Fusion – a carbon-free source of power in 30 years
ITER involves KTH along with over half the world’s population
In 30 years the way is open for a carbon-free source of power. Together with over half of the world’s population KTH researchers are involved in the ITER project to make fusion a primary baseline energy source.
Professor James Drake, director of the Alfvén Laboratory Centre for Space and Fusion Plasma Physics, was granted 14 millions in the Swedish Research Council’s 2009 call for grant applications within the natural and engineering sciences to advance fusion research and development for ITER and future fusion reactors. Drake is the principle investigator in Sweden for the international collaboration project ITER involving the EU, and China, India, Japan, Korea, Russia and the US on a mission to build an experimental fusion reactor in Cadarache in Southern France.
“This means over half the world’s population is involved in developing fusion as a carbon-free source of power for sustainable future development in these countries.” says James Drake who has dedicated most part of his career to research and development on fusion energy.
Sustainable development for emerging countries
The participating countries contribute “in kind” in the form of equipment which must then be installed in the facility at Cadarache. The “in kind” delivery feature of the international ITER agreement will support the development of fusion science and technology in the partners’ countries, which includes the emerging countries, China and India.
“It is important that emerging countries are putting a major emphasis on the development of fusion because it is precisely these countries that need to have a carbon-free source of power for their future development,” says James Drake.
Copying the stars and the sun requires high level of cooperation
ITER is an experimental reactor which will reproduce the physical reaction - fusion - that occurs in the sun and stars. Existing experiments have already shown that it is possible to replicate this process on Earth. To produce fusion energy ITER copies the process in the sun and the starts. The nuclei of light atoms come together at very high temperatures, they fuse, which produces enormous amounts of energy.
“Fusion energy has very little global impact on the environment since it doesn’t discharge any CO2 greenhouse gas emissions, Drake says”
But to make this project happen requires a high level of cooperation.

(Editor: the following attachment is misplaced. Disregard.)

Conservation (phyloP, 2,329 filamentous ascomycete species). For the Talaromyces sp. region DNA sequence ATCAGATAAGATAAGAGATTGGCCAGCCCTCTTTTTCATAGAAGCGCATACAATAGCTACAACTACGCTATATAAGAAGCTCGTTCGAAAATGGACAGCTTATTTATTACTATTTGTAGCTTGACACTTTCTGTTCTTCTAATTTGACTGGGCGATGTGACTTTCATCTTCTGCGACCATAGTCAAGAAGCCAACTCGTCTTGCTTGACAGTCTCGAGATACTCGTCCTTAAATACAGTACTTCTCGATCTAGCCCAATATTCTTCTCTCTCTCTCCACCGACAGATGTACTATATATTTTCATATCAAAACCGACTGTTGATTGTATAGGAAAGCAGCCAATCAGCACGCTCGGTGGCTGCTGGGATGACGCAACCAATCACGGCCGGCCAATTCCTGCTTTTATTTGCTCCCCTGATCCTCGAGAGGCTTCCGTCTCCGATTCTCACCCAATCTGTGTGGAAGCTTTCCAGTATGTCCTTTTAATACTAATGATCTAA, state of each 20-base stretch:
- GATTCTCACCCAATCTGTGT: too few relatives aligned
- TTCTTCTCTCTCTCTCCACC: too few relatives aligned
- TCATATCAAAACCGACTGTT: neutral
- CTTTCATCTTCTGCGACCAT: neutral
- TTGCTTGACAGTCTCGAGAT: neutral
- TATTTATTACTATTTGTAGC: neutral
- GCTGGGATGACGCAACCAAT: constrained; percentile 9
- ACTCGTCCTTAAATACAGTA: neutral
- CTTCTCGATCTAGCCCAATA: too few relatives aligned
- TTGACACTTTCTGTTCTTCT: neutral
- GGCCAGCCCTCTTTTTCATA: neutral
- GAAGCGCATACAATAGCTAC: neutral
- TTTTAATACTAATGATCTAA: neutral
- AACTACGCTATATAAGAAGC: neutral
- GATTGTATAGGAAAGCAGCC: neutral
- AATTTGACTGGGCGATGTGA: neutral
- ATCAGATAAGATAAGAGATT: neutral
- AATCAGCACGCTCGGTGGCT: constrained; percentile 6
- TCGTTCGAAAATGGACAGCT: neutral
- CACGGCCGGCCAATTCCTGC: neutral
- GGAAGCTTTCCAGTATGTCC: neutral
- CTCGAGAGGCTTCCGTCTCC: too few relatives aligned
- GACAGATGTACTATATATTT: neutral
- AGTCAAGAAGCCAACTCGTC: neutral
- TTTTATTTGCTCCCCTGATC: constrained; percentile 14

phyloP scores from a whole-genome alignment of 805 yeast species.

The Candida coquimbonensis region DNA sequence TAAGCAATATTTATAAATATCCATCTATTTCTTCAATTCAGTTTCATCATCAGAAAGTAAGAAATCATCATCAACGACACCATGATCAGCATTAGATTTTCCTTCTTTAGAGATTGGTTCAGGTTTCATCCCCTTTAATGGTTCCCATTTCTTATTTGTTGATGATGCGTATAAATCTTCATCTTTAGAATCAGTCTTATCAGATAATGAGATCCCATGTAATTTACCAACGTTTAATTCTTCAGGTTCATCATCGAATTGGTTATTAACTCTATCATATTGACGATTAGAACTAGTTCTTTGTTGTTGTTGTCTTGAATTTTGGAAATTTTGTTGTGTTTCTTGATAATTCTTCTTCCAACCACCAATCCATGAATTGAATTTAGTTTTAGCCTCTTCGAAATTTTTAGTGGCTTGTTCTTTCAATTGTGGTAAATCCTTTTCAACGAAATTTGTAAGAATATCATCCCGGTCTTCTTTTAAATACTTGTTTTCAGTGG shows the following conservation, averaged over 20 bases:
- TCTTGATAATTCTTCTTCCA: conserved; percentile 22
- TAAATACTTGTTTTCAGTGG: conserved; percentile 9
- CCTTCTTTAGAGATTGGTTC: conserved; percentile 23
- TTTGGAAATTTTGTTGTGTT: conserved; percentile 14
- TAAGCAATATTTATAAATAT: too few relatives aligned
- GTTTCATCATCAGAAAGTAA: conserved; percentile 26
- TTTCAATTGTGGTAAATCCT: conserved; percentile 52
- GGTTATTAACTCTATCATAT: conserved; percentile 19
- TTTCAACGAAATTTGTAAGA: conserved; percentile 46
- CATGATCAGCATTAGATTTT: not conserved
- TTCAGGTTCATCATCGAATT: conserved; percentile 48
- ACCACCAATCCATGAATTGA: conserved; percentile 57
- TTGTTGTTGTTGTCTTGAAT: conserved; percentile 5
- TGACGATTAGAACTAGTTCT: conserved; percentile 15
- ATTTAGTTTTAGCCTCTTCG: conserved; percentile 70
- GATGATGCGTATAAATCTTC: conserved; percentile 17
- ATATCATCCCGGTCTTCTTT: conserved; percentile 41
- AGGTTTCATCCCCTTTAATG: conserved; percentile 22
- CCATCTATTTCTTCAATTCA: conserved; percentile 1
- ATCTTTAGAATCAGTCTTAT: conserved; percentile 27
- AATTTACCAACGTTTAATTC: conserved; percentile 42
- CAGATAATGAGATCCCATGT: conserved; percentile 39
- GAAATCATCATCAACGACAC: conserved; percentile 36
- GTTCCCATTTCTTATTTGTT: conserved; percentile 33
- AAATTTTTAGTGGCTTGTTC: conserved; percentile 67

“Europe is the host and therefore has a very large responsibility. But this of course requires a very high level of international cooperation. In Sweden we have five special areas at three universities working on this, he says” .
How will the researchers at KTH contribute to this international collaboration project?
“Fusion research in Europe is a tightly coordinated programme. The work programme for the KTH group is fully integrated into the work programme of all the European research groups under what is called the European Fusion Development Agreement (EFDA).
How will ITER open for a carbon-free energy source?
“ITER is the next step. First, it is a physics proof-of-principle experiment. It will also be a test bed for technological development. After ITER there will be a good scientific and technology base to build a demonstration reactor, called “DEMO”. Then the way is open for development of fusion reactors as a carbon-free energy source.”
When can fusion be used as a primary baseline energy source?
“ITER is the next-step experiment in the development of fusion as primary baseline energy source. The time schedule for ITER starts with a 10-year construction period, (which started in 2008) followed by a 20-year operation period. So you see the time schedule requires long term preparation.”
“During the present construction period there is a need for both R&D to support the design and construction and also a need for preparation of scenarios for operation of the experiment. So it is important to bring new, young researchers into the programme and it is also a very good time to do this.”
Partners in Sweden included in the Swedish Research Council (VR) grant:
- KTH Fusion Plasma Physics – Per Brunsell, James Drake, Torbjörn Hellsten and, Marek Rubel)
- KTH Materials and Applied Physics (MAP) – Mamoun Muhammed
- Uppsala University, Development of neutron diagnostics – Göran Ericsson